Maverick Deals:The Brain

“I’m a legend in this sport…if you don’t believe me, ask me.”

-Raymond Louis “Bobby” Heenan, 1944-2017

I have been a wrestling fan for as long as I can remember.  I was fortunate enough to live through some of the greatest decades in the history of the sport.  I was a child of the 80s, so I experienced Hulkamania to its fullest.  I was in high school from the 1995-99, so my formative years were spent discussing Raw and Nitro Tuesday mornings in Home Room during the height of the” Monday Night Wars.”  During those memorable times there were countless performers that entertained me.  Yet as I look back, very few made me laugh and enjoy wrestling more than Bobby “The Brain” Heenan.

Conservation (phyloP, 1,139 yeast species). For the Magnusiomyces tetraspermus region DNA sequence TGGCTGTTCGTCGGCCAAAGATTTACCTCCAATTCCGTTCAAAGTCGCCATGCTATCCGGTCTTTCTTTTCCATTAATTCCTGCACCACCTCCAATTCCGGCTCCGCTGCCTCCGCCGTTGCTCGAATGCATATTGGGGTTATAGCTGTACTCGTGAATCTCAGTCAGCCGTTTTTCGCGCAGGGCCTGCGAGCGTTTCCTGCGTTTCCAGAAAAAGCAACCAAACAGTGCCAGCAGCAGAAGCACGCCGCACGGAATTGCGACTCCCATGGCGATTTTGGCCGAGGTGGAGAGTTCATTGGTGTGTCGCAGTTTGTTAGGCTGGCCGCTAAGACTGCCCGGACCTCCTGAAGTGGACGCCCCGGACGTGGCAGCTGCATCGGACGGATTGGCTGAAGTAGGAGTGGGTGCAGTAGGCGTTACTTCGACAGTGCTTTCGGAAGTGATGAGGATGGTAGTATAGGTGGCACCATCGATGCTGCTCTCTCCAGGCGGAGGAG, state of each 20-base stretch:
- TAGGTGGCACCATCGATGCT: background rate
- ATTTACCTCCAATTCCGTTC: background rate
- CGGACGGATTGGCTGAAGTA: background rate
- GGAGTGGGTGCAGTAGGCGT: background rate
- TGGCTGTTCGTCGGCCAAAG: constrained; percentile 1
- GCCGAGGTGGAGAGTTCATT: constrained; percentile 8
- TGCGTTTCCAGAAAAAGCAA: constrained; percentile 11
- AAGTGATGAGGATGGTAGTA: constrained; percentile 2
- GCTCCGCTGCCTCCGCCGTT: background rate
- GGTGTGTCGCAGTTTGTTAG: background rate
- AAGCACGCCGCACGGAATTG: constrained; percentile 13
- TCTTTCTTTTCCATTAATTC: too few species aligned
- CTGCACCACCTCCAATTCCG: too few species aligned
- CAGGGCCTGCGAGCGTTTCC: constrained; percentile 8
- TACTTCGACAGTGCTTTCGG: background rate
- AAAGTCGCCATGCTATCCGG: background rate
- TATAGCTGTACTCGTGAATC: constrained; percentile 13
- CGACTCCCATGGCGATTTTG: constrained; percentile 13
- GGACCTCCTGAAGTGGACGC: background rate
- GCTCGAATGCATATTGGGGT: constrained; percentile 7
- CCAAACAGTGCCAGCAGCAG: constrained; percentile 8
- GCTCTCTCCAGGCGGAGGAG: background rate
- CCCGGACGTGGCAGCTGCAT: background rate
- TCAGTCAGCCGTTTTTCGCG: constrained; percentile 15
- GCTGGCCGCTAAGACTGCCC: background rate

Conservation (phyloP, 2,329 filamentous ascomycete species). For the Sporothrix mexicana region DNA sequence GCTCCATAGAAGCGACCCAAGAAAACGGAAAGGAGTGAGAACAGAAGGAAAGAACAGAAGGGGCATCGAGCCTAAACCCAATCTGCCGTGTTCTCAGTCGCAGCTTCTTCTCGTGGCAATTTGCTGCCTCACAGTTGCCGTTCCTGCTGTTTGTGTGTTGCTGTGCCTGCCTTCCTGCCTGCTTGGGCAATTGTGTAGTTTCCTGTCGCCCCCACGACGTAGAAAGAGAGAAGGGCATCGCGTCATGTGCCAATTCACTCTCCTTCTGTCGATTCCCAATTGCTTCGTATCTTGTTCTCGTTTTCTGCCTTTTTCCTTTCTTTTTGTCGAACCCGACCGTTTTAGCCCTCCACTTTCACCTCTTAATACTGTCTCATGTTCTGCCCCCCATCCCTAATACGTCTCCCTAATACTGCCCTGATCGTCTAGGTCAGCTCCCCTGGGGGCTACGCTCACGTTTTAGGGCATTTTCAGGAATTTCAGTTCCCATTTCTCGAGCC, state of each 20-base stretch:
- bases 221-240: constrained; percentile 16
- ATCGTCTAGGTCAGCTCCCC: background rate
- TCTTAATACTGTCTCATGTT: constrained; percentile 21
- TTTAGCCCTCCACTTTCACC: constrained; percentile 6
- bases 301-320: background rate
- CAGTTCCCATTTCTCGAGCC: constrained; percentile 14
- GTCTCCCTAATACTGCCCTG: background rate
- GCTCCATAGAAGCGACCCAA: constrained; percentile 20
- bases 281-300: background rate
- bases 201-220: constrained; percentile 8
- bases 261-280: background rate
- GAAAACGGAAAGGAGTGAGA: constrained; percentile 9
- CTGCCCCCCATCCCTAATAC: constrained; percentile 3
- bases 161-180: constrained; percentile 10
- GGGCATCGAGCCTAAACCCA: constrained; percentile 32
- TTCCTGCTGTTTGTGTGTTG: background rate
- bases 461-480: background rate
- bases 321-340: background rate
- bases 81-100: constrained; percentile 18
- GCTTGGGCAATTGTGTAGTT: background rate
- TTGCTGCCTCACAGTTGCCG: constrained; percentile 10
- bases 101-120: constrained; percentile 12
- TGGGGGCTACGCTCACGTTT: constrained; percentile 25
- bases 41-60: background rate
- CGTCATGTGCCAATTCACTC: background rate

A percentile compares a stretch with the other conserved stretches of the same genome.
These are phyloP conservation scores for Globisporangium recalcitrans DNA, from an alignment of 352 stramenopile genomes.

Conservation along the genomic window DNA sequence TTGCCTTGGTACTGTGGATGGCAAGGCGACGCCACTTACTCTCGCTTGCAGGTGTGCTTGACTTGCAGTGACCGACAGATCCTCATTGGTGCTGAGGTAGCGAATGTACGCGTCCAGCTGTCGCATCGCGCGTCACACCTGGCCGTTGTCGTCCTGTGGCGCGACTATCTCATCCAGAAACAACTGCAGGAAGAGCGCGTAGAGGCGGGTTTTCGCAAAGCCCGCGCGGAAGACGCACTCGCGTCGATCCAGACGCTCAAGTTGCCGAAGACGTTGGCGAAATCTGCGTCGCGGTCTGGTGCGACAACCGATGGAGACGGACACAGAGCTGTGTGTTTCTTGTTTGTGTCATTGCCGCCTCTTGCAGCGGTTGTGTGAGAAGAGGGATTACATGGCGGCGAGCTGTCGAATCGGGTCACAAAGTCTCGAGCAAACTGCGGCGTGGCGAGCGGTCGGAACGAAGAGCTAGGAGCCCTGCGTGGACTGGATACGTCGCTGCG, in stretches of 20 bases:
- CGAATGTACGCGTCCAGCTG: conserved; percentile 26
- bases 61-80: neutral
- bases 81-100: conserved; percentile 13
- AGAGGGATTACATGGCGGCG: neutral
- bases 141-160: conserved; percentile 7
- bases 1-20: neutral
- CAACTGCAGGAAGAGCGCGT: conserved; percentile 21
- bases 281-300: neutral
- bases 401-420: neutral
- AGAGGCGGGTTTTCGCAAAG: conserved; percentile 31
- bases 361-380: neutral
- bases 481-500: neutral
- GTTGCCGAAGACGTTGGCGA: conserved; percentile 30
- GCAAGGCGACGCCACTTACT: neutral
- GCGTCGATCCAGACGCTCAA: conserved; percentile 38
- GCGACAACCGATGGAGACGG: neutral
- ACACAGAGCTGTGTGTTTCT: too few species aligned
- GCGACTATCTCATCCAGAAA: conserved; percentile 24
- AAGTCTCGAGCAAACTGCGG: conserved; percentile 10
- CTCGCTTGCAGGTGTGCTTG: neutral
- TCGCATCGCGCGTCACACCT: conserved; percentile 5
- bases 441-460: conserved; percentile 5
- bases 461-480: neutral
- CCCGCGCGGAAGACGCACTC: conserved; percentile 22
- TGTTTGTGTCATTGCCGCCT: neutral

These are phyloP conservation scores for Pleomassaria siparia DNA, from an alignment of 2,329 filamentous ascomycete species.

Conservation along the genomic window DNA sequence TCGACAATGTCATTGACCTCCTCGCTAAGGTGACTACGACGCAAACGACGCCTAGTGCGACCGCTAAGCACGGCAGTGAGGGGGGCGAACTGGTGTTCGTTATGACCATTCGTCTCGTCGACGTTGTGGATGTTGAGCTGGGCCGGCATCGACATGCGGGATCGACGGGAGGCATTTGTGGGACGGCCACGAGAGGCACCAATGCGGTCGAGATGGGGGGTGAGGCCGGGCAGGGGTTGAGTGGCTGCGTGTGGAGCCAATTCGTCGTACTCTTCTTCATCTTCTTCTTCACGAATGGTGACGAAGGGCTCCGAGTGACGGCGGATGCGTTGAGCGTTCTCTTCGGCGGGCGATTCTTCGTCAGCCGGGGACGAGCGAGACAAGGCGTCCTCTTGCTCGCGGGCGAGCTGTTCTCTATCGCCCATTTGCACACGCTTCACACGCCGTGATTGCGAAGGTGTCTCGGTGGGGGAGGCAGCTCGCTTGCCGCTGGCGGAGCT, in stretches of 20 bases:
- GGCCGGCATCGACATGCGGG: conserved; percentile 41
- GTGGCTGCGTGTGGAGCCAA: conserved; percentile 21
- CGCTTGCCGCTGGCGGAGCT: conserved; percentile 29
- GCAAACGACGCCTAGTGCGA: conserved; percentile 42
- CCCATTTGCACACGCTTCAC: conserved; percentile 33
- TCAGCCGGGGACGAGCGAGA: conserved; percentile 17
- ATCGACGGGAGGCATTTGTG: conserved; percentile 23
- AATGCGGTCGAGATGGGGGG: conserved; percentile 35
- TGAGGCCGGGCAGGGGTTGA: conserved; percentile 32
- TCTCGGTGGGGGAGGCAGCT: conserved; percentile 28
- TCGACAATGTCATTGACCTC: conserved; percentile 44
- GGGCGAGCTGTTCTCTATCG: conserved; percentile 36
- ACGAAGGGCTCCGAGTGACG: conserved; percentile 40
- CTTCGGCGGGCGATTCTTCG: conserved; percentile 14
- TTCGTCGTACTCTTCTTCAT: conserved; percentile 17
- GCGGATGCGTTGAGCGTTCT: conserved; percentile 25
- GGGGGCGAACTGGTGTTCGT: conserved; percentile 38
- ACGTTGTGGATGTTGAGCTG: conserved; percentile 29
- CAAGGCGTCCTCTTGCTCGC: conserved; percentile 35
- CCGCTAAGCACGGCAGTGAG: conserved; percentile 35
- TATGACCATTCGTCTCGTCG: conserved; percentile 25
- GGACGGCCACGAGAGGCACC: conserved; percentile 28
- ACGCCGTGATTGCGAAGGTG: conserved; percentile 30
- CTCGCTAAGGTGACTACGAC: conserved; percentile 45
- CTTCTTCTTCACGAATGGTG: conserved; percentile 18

There will always be the great debates when it comes to the best of all time, especially when it comes to managers.  If you gave me 100 ballots I would put Heenan #1 a hundred times.  I will fully admit to my New York bias on this one.  Growing up in the Northeast  it was all WWF all the time. My earliest memories of Heenan the manager came from his time with Andre the Giant. As a kid I knew I was supposed to hate Bobby and his Heenan Family but for some reason I couldn’t.  Plus Andre was awesome, how could you hate who he was hanging out with?!  They made me smile too much.  I still rooted for the Hulkster without question, but my Saturday mornings were always a little brighter if The Brain was on my TV.  Even when he was running with Mr. Perfect and Ric Flair, in all the bleach blonde glory a Clorox factory could handle, you couldn’t help but adore him.  He was the “weasel”, but I didn’t care.  He represented the worst of the worst, and he managed to make you question your morality with his hijinks.  He was brilliant.  He was “The Brain.”